Bradley Wright-Phillips – Living the American Dream

Bradley-Wright-Phillips

Although any it’s true to say that the only sweeping generalisation that is ever true, is that all sweeping generalisations are oversimplifications at best, there’s often at least the grain of a valid point buried in them. With that caveat, it’s probably relatively safe to say that British players venturing abroad have tended to fall into one of two broad categories. Continue reading →

Seven thousand miles, twelve yards and one small step.

On 16 November 2005, in Sydney’s Telstra Stadium, John Aloisi, late of Coventry City and Portsmouth, among many other clubs, but at the time plying his trade with Alavés in Spain’s Basque country, held the fate of his nation’s footballing aspirations in his hands. Donned in the gold shirt of Australia’s Socceroos, he stood a little more than twelve yards from the goal line policed by Uruguay’s ‘keeper, Fabián Carini. The next few seconds would decide if the upstart Aussies would go to the 2006 World Cup Finals. If Aloisi could convert his spot kick, there was nothing that La Celeste, twice crowned as champions of the world, could do about it. Australia would be in Germany, and the South Americans would miss out. Continue reading →

Xabi Alonso – Liverpool’s Pass Master.

On 1 June 2018, the man who, less than a week later, would be appointed as manager of Segunda División B club Real Sociedad B, quietly settled into his seat at Atlético Madrid’s Wanda Metropolitano Stadium. He was there to watch former club, at which he collected a Champions League winner’s medal, and the words inevitably playing through his mind were of a different song, one that asserted no-one who was part of that footballing family – one he felt strongly that he belonged to – should ever feel alone.  Xabi Alonso, was there to watch Liverpool win their sixth title as Champions of Europe. Continue reading →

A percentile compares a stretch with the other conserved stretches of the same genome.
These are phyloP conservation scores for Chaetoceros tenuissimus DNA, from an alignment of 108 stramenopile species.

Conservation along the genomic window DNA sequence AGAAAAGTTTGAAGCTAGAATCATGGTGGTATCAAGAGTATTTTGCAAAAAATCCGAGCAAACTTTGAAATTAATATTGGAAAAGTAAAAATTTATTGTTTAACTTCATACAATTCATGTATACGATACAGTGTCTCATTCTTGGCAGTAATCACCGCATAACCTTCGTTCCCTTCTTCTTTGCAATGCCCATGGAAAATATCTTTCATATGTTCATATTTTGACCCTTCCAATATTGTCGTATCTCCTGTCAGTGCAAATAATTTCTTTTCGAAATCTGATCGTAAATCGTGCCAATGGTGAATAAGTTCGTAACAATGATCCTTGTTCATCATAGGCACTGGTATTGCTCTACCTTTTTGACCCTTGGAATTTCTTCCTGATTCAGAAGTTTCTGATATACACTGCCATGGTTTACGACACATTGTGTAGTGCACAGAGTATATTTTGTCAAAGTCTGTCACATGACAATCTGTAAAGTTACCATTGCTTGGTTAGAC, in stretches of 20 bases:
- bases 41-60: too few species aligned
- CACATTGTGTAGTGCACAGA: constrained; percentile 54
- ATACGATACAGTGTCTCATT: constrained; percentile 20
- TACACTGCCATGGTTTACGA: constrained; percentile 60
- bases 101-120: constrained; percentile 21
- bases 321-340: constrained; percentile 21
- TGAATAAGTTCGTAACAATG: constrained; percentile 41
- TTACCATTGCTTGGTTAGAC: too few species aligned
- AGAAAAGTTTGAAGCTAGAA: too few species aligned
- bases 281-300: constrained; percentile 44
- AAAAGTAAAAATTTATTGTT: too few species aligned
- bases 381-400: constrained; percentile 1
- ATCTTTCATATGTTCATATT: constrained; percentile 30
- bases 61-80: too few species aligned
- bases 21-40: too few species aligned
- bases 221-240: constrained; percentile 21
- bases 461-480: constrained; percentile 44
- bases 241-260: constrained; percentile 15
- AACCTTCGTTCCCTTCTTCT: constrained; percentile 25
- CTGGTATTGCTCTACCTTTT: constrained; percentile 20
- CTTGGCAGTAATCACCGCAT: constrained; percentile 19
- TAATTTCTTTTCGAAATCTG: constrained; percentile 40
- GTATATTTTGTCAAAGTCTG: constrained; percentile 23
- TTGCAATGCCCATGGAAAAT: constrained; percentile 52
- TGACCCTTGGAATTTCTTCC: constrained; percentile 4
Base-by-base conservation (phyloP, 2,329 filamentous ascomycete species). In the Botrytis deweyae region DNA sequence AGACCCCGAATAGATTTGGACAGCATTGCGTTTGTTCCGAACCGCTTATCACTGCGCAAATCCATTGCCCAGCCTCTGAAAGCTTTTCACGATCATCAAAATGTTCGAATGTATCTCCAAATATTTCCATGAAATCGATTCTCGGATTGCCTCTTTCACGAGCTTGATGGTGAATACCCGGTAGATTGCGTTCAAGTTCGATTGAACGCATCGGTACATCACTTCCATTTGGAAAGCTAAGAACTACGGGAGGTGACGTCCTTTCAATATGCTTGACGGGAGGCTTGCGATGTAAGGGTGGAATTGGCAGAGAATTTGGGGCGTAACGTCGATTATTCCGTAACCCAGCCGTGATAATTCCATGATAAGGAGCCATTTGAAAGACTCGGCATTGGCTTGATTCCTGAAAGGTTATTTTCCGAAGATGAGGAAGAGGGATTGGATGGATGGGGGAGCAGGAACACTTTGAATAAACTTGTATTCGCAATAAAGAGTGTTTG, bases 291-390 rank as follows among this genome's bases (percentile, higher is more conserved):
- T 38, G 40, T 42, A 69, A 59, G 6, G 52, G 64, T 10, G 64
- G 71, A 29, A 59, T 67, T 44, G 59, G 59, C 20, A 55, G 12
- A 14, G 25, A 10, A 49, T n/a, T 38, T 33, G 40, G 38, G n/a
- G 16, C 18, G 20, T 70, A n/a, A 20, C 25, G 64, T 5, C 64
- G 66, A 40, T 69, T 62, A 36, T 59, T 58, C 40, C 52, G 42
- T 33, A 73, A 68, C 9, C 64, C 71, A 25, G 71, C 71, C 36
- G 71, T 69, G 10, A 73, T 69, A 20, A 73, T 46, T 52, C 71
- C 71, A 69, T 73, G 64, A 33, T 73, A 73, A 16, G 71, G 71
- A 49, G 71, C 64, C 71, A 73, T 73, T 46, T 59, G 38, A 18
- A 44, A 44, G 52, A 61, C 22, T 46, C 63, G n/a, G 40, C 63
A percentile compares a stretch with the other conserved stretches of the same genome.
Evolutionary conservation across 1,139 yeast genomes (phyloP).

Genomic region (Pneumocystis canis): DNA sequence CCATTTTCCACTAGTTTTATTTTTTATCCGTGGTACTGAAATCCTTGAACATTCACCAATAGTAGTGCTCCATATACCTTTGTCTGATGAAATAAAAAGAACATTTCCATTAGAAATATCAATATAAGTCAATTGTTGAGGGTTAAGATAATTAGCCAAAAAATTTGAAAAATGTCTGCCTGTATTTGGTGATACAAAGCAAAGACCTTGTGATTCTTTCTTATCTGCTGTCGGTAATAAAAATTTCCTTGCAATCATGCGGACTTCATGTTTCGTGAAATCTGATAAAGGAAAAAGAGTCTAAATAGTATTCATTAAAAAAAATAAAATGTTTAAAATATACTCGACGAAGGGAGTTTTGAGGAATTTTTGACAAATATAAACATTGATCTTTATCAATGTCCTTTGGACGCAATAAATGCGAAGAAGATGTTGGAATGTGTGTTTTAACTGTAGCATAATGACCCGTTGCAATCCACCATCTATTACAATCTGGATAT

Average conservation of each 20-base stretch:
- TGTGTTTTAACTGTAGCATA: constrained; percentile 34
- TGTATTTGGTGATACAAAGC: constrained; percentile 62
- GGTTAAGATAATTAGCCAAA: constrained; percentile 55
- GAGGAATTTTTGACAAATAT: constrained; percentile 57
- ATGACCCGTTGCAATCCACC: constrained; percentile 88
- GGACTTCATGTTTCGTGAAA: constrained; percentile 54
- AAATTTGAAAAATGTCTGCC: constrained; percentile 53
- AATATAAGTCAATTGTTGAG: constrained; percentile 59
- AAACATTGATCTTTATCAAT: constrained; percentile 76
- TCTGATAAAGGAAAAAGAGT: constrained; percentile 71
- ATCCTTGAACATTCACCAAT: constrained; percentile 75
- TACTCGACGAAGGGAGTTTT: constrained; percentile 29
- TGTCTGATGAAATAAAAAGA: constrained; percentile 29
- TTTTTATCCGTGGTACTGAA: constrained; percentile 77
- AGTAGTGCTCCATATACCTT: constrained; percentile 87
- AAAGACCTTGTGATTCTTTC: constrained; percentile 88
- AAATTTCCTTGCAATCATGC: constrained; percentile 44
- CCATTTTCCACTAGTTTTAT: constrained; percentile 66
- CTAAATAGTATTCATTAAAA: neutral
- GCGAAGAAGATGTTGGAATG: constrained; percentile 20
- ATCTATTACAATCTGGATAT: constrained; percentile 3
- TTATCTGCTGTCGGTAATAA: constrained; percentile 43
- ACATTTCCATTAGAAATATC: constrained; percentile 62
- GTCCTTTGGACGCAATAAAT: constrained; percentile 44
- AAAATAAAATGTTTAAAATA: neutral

The tragic tale of Roma legend Agostino Di Bartolomei.

Any footballer’s career can have many peaks and troughs, almost regardless of the level at which they play. Games won or lost. Goals scored or conceded. Moments of exaltation mixing freely with others spent in sad reflection of errors made or chances missed can be a toxic and highly volatile cocktail. It’s rarely the case however that the absolute zenith and nadir of a career can occur at almost one and the same time. For Agostino Di Bartolomei, captain of AS Roma at the time, some would argue that is precisely what happened on the penultimate day of May 1984, when his club faced Liverpool in the European Cup Final staged at Rome’s Stadio Olimpico. Continue reading →

The late blossoming of Dick Nanninga – Florist and Dutch international footballer.

 

As the bright Oranje flame of Dutch Totaal Voetbal burnt so brightly before consuming itself in the 1974 World Cup Final and falling to cruel defeat, back in Kerkrade, a Dutch town virtually lying up against the German border, an amateur footballer watched on television. Little did he know that, four years later, donned in the famous colours of his country, he would score the goal that gave the Netherlands renewed hope that they could lay to rest the ghost of the numbing defeat to his German neighbours. In the space of those four years, Dick Nanninga would go from a part-time footballer and full-time worker on construction sites to being the robust and muscular embodiment of an artisan iconoclast among a squad of Dutch artists, the man who gave hope of redemption to his country – and a florist. Continue reading →

Sebastian Deisler – The Sad Tale of a Promise Unfulfilled.